New Delhi, 02.06.17: Friday’s announcement by the World Health Organization about three Zika cases in Ahmedabad has left the country weak-kneed. And sadly, this doesn’t apply only to the common man, but also to the very doctors of the nation. When we approached doctors for their insights on this new adversary, three of them, who were from premium hospitals of the country, denied to respond; one of them replied to our e-mail with a copy paste from Dr Google. We could do nothing but wonder, is this how we are going to deal with Zika? With unequipped masses and equally unequipped experts?
The Zika cases were reported between November 2016 and February 2017 but the announcement was only made recently. Director general of the Indian Council of Medical Research, Soumya Swaminathan, and other senior officials of the Health Ministry have confirmed being aware of the disease’s diagnoses but they decided against letting the news make it to the public. They apparently did not let the news go out because they didn’t want “people to start panicking,” said one of the health officials this week. However, a delayed announcement hasn’t lessened the panic much. On the contrary, it may have left people with a heightened sense of suspicion about the virus’ seriousness.
This infection, which was first reported in Brazil, has now spread in many countries across the globe and the count has come up to 47, as per WHO.
The three victims of Zika in India included two pregnant women, aged 22 and 34 and one man, aged 64. The 22-year old woman was tested positive for the deadly virus in her 37th week of pregnancy but has delivered a healthy baby. The 34-year old one has already delivered a “clinically well baby” in November 2016. None of the three or any of their family members has reported travelling outside the country.
The happening has raised many issues for us, which primarily include a) pinning the causes of Zika outbreak in India, b) understanding the virus and its lethalness and c) fighting Zika.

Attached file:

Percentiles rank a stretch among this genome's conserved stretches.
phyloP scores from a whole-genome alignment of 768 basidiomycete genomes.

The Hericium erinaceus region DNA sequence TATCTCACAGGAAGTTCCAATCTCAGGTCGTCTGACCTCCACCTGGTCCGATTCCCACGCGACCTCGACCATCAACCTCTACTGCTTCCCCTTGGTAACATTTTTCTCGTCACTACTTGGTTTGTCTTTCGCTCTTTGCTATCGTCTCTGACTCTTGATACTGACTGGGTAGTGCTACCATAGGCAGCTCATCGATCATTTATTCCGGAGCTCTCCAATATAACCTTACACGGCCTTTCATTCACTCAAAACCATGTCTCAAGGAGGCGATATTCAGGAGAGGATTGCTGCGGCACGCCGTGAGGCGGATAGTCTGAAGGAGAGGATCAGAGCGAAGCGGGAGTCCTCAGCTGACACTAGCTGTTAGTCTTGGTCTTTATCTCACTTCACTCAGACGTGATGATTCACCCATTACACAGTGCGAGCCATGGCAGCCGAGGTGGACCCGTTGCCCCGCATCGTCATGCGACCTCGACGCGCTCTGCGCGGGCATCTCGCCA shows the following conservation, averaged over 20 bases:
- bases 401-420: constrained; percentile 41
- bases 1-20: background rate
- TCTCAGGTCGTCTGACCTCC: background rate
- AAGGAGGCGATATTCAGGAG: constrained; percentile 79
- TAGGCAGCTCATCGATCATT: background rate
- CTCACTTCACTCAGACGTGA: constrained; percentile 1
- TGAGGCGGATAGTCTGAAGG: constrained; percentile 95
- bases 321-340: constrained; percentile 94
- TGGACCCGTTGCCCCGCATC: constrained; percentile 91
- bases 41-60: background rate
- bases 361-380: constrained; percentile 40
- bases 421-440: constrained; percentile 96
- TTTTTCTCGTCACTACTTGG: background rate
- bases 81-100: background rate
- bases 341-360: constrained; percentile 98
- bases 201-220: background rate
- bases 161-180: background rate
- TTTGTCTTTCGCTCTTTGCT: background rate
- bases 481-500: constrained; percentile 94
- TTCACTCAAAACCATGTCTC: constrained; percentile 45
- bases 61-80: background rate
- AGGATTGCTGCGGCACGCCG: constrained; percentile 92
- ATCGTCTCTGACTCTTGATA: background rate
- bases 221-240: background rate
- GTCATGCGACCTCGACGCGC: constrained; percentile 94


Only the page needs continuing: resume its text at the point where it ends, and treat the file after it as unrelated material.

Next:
Of the doctors we approached, we managed to get insights from four doctors – Dr Wasim Ahmed Sachora, Consultant, Internal Medicine, Columbia Asia Hospital, Ahmedabad, Dr. Harshad Limaye, Consultant Physician, Nanavati Super Speciality Hospital, Mumbai, Dr Manish Mohil, senior consultant, internal medicine, PSRI, New Delhi, and Dr MK Singh, Consultant, Internal Medicine, Paras Hospitals Gurgaon. However, most of them said that as of now, they are only depending on the “theoretical” knowledge that they have of the disease as nothing better is available.
What is Zika?
Zika refers to the name of a virus that is caused by the bite of Aedes mosquitoes, the same breed that is responsible for causing Dengue and Chikungunya. It was first identified in monkeys in 1947 and in humans in 1952, both in Uganda. This virus has been identified to be associated with Guillain-Barre syndrome and with Microcephaly. Its link with other neurological disorders is yet being investigated.
Dr Harshad said that Zika appears to be an imported infection and is not indigenous to our country. As a result of this, we do not have ‘herd immunity’ to the infection.
What are the symptoms of Zika virus?
In most of the cases, close to every four in five, there are no symptoms of Zika, said Dr Harshad. The incubation period of Zika is 10 days, he pointed out, as against Dengue, which has an incubation period of 2 to 7 days. In the cases when symptoms show, they could be such as follows.
“As such, there is no major difference between symptoms of Zika and Dengue as both of them cause fever, body ache, weakness, and myalgia. But Zika is different from Dengue in this respect that it doesn’t cause hemorrhagic manifestation and shock as seen in the patients of Dengue. In addition to the above symptoms, Zika can also cause Conjunctivitis, something not seen in the patients of Dengue,” said Dr Wasim.
“Another difference is that Zika symptoms last for days or weeks and only then they subside, but in Dengue, the fever lasts for a few days to a week and can lead to bleeding and bruising in case of thrombocytopenia,” said Dr MK.
Dr Manish pointed out that in Zika, one can also suffer from encephalitis, which may not occur in other such viral infections. Also, there is a mild joint pain in case of Zika, which is comparable to the pain in Chikungunya. But Dr Manish said that in Zika, the pain is around peripheral joints as this disease impacts the Central Nervous System.
How lethal is Zika?
The measure of the disease’s lethalness is yet to be mapped. With the scanty information that is available in India about Zika, it remains a threat we barely know about. “It is an emerging infection, so we do not know its exact complication rates,” said Dr Harshad. However, the two biggest complications that arise out of Zika are Microcephaly and Guillain-Barre Syndrome.